McGraw was magnificent. He did not allow a run in July (8 2/3 innings) and then doubled his workload the following month, posting a 1.04 ERA. After allowing runs in consecutive outings in Pittsburgh in mid-August, McGraw permitted just one more earned run all season, covering 40 1/3 innings. For those 24 appearances, he had an ERA of 0.22 with nine saves to go with five wins, including the division-clinching victory. The Phillies, one out away from being tied with the Expos on the next to last day of the season at packed Olympic Stadium, evened the score in the ninth on a hit by Bob Boone. McGraw came in and allowed just one hit in three innings. After Mike Schmidt’s homer in the top of the 11th made it 6-4, McGraw retired Gary Carter, Warren Cromartie, and Larry Parrish for Philadelphia’s fourth division title in five years.
Just as in 1973, McGraw was winless until August and then didn’t lose again—though he did not have a volatile start as he did in his “Ya Gotta Believe” season. His final 1980 numbers were 5-4 with a 1.46 ERA in 57 games with 20 saves, the most he’d had since ’73. He finished fifth in that year’s Cy Young Award balloting to fellow Philly southpaw Steve Carlton and 16th in the National League MVP voting to teammate Mike Schmidt (McGraw had placed 15th in the MVP vote in 1973).
So in the tightest five-game NLCS ever played, it only made sense that McGraw pitch in every game. He threw two innings for the save against the Astros in the opener at Veterans Stadium, a 3-1 win that turned out to be the only game that didn’t go extra innings.
He allowed the go-ahead run in the eighth inning in Game Two, only to have the Phillies tie it in the bottom of the inning. Ron Reed took the loss in 10 innings. McGraw suffered the loss the next night when, in his fourth inning of relief, he allowed the only run of the game on a Denny Walling sacrifice fly in the 11th inning. Green brought in Warren Brusstar to save Game Four, but when he allowed the tying run in the ninth and the Phillies scored two runs in the top of the 10th, McGraw took the ball. He was perfect and the series was tied.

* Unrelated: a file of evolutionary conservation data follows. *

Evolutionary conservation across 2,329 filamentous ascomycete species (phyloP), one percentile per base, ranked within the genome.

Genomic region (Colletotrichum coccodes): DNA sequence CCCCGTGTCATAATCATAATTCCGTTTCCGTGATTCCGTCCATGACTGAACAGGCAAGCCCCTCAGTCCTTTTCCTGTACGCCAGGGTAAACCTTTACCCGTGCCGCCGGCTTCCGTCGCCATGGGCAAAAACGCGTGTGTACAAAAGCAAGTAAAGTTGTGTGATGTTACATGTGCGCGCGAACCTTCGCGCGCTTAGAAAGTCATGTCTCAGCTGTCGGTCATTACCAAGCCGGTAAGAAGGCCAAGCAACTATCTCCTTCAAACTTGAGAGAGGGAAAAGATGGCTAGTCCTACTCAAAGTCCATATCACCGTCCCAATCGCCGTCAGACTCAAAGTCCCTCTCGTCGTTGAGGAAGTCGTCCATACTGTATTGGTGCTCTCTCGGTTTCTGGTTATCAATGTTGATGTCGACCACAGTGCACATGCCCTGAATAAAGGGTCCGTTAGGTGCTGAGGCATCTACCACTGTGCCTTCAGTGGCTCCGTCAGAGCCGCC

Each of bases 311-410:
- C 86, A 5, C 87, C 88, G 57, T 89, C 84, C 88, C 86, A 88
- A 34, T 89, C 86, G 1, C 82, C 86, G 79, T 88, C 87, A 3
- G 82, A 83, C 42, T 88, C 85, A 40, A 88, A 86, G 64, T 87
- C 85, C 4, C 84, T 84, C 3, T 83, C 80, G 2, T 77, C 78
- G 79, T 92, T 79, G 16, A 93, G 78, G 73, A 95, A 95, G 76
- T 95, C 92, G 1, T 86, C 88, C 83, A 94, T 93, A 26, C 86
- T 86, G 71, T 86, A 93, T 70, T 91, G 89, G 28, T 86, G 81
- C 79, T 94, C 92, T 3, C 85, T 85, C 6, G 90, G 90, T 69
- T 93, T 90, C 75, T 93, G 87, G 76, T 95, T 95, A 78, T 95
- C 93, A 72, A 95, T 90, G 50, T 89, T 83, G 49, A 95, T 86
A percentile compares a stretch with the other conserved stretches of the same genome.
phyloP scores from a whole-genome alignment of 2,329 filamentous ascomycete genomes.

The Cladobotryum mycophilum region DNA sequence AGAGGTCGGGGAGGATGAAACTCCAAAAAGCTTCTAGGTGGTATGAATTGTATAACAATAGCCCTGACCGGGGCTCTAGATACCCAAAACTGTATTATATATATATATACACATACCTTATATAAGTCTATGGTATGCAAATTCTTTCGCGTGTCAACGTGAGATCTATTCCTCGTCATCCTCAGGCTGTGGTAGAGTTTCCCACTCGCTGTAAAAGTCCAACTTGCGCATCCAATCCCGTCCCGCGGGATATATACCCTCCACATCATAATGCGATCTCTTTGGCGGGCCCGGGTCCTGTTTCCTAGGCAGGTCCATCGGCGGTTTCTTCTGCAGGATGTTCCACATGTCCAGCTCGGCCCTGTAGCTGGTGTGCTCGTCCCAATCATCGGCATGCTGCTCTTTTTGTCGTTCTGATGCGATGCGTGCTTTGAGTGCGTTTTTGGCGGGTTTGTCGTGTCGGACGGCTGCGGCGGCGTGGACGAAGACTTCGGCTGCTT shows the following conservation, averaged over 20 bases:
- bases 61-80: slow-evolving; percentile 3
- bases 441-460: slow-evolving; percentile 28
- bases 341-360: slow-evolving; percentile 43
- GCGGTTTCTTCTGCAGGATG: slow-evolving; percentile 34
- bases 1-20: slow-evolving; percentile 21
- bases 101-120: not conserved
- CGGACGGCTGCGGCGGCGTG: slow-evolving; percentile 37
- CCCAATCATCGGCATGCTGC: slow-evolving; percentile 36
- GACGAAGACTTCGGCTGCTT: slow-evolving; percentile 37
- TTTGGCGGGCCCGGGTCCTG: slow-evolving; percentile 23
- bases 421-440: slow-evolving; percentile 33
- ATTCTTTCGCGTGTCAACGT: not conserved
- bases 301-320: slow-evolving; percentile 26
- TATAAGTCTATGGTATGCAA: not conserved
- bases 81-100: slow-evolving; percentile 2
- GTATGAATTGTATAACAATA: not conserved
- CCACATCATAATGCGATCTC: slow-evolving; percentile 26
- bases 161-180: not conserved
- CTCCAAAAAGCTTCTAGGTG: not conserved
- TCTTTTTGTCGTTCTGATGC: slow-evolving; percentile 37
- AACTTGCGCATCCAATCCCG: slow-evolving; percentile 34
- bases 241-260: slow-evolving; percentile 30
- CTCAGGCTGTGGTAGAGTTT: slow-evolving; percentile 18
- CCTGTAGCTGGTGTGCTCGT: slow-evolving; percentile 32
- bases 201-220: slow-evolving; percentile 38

With the pennant on the line in the Astrodome, the Phillies rallied for five runs in the eighth inning to knock out Nolan Ryan and take a 7-5 lead. McGraw entered and nearly got out of a jam, striking out both Gary Woods and Enos Cabell looking, but he surrendered run-scoring hits to Rafael Landestoy and Jose Cruz to tie it. Green sent up a pinch hitter to bat for McGraw with two on and two outs in the ninth. The Phils didn’t score but Dick Ruthven got the 8-7 win when Garry Maddox knocked in the run that wound up clinching the pennant in the 10th inning.
The World Series seemed a breeze by comparison. Philadelphia faced a Kansas City club that—like the Phillies—had spent the latter half of the 1970s winning division titles repeatedly only to lose in crushing fashion in the League Championship Series. The Phillies added to Kansas City’s heartbreak. After the Royals took an early 4-0 lead in the opener, the Phillies scored five in the third and went on to win by a run. McGraw pitched the last two innings, allowing just one hit and earning the save. He was not as sharp in his next outing, surrendering the game-winning hit to Willie Mays Aikens in the bottom of the 10th inning in Game Three. With the Series tied and the Royals leading by a run, the Phillies scored twice off Dan Quisenberry in the ninth inning of Game Five to take the lead. McGraw, who’d been on the mound since the sixth inning, walked the bases full. He struck out Jose Cardenal to end it and put the Phillies a game away from their first-ever World Series title.
“By the time Game Six of the World Series came around,” McGraw later admitted, “whenever I threw certain pitches, especially the screwball, I felt like I was banging my elbow on the corner of a table. I had to be careful because I knew I had only a limited amount of pitches left, especially the screwball. And I knew I wouldn’t be there if I didn’t have the screwball.”